I know youre thinking that I trim the plants regularly to get them groomed into the shape I want. However this is quite the opposite. I rarely force the plants to anything, and even when I try to do so, it is even more rarely achieved. Thats why I usually let the plants grow as they wish and where they wish to in my aquarium. Of course there are moments when I have to use scissors, but I do it rather on impulse, without a specific scheme. Sometimes a plant mass need to be trimmed so that fish have the space to swim, or other times while looking at the aquascape something just doesnt look fine to me. Trimming is a moment which I sometimes regard and sometimes I am satisfied with.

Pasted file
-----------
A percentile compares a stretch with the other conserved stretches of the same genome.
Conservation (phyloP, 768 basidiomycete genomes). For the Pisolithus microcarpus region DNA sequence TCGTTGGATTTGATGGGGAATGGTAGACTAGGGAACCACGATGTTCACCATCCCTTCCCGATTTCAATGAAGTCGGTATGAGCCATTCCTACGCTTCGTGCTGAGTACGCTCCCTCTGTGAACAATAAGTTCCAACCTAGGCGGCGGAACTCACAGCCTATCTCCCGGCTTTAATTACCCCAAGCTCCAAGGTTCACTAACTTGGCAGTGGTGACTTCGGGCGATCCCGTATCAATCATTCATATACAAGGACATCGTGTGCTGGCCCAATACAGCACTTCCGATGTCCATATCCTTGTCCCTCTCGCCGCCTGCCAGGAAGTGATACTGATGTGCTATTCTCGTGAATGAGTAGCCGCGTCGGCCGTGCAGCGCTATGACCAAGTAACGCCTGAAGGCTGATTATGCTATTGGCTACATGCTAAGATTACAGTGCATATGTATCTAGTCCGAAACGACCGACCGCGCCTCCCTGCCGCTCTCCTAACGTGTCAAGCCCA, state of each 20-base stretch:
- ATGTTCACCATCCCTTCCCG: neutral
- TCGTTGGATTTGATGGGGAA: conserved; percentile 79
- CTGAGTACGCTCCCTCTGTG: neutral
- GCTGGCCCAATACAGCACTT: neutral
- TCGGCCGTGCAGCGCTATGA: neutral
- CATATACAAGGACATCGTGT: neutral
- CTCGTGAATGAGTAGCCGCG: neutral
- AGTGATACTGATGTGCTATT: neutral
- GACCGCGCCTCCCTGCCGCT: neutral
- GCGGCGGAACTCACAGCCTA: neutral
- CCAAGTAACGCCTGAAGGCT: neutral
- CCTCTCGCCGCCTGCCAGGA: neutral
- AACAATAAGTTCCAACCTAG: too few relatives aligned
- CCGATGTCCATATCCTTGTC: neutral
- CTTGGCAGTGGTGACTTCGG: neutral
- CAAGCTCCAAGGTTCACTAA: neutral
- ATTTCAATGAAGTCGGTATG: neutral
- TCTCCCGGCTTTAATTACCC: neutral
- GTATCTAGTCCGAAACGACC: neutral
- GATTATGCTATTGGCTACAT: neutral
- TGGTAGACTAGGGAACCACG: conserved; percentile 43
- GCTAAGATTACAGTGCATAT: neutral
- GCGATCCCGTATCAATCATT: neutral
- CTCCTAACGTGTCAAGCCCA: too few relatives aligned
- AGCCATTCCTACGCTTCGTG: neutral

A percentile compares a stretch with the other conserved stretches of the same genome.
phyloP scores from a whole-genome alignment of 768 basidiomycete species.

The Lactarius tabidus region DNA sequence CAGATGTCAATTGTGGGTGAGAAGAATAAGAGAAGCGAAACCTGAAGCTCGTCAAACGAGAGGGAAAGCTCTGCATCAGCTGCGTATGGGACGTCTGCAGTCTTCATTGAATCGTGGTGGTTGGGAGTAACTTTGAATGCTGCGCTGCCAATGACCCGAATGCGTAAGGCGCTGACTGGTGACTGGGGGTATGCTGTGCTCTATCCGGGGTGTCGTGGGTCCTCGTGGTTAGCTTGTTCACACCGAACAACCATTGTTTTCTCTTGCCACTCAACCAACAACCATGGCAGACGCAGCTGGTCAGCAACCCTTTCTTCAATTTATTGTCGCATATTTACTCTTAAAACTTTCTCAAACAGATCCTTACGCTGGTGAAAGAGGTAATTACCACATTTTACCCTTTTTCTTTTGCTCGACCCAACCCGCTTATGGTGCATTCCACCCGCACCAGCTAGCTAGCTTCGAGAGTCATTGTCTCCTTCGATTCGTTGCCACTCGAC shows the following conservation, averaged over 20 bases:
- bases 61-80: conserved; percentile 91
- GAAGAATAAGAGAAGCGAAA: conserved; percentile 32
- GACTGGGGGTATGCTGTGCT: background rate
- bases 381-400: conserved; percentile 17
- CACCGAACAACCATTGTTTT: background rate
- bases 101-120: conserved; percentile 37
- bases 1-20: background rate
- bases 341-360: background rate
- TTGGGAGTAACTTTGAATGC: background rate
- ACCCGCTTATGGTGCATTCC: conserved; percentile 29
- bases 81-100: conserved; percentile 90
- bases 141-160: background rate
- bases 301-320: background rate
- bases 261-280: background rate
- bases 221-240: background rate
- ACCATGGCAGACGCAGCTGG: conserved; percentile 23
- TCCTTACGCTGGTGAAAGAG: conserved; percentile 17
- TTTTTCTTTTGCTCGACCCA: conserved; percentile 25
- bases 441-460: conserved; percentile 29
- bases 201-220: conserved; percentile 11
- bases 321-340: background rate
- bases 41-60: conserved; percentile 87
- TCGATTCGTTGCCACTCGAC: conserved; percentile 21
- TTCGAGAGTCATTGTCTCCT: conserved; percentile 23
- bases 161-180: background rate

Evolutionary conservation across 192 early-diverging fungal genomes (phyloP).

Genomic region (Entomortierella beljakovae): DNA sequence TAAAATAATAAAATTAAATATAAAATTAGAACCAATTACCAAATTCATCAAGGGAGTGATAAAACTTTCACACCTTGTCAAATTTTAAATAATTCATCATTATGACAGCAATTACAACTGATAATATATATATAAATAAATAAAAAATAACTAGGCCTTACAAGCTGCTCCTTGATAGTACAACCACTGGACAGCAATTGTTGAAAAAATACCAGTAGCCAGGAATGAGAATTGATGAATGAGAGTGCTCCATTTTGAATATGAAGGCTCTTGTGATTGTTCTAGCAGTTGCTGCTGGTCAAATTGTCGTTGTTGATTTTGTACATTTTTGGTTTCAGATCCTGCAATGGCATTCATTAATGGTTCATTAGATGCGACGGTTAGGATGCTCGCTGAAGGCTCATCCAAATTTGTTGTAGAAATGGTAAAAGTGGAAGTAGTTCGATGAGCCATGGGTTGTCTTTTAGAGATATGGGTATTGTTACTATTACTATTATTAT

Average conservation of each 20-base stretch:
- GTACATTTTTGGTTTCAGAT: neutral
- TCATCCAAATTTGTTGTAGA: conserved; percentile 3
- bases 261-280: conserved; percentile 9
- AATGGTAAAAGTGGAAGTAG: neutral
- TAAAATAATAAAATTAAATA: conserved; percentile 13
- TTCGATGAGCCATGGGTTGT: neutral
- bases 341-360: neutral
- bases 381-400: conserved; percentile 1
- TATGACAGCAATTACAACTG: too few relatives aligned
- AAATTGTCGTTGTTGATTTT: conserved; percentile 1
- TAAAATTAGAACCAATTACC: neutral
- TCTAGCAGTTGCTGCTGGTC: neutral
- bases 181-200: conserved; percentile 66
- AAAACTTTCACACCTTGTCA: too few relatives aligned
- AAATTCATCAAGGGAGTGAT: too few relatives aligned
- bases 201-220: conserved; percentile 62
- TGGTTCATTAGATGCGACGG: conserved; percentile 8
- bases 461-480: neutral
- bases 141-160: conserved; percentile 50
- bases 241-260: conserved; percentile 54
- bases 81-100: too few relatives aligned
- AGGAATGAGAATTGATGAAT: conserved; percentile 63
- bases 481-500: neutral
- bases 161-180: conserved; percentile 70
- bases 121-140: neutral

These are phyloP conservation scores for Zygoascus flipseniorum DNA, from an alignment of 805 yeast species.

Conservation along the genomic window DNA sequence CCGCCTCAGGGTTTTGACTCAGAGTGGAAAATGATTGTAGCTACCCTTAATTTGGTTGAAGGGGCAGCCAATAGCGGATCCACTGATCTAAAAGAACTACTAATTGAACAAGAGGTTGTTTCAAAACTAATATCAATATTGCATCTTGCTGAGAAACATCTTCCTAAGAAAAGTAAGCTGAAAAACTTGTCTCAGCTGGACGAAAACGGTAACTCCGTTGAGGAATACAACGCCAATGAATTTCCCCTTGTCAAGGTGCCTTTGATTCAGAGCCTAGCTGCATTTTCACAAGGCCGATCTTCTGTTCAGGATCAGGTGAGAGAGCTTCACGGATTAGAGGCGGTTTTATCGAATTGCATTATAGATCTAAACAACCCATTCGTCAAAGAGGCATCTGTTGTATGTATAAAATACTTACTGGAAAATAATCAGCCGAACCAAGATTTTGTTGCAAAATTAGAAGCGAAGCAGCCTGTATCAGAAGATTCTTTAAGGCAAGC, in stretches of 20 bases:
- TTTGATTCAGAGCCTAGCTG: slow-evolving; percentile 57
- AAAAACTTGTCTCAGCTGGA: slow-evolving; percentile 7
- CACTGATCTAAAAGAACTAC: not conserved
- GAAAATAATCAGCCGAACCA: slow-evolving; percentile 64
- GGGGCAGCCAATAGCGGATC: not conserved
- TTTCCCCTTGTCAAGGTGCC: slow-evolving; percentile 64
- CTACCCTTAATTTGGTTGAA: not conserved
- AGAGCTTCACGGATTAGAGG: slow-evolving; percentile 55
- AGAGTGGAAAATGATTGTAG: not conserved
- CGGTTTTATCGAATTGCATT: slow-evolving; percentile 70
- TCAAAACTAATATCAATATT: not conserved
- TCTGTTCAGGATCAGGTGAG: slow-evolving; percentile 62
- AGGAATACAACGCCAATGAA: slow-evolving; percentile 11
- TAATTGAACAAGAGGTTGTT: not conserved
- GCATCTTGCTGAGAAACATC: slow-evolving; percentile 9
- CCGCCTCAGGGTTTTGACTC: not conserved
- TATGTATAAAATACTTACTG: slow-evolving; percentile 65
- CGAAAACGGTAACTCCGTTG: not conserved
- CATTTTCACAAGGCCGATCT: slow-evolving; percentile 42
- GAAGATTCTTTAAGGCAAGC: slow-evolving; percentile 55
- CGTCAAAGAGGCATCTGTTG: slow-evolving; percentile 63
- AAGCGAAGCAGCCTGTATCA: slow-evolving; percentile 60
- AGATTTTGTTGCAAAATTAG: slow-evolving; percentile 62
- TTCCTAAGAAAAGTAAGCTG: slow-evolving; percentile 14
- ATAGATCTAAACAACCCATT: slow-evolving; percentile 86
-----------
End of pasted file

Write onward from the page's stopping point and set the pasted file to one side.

The substrate I used is a few bags of new ADA Aqua Soil Amazonia Normal and Powder, and a few liters of used Aqua Soil from previous aquascapes. At the very bottom I also added Bacter 100, Clear Super and Tourmaline BC to start up the bacterial colonies. In the front, as a decoration sand, I used ADA Bright Sand.
The substrate height was 2.5 cm in the foreground and about 7.5 cm in the background. As mentioned previously I used Manten stones to separate the sand from the Amazonia. Although the stones did a great job at keeping the two substrates apart, of course my shrimps would dig up the Amazonia and dirty up the sand. I had to clean the sand every so often using 4/6 mm silicon hose during water changes. A few times when it was too difficult to clean, I was forced to replace part of sand foreground with fresh portion.
Tank Maintenance is an Everyday Activity
From daily fertilizing, weekly water changes, and the occasional trimming, it all adds up to a lot of effort to keep a healthy aquascaped aquarium.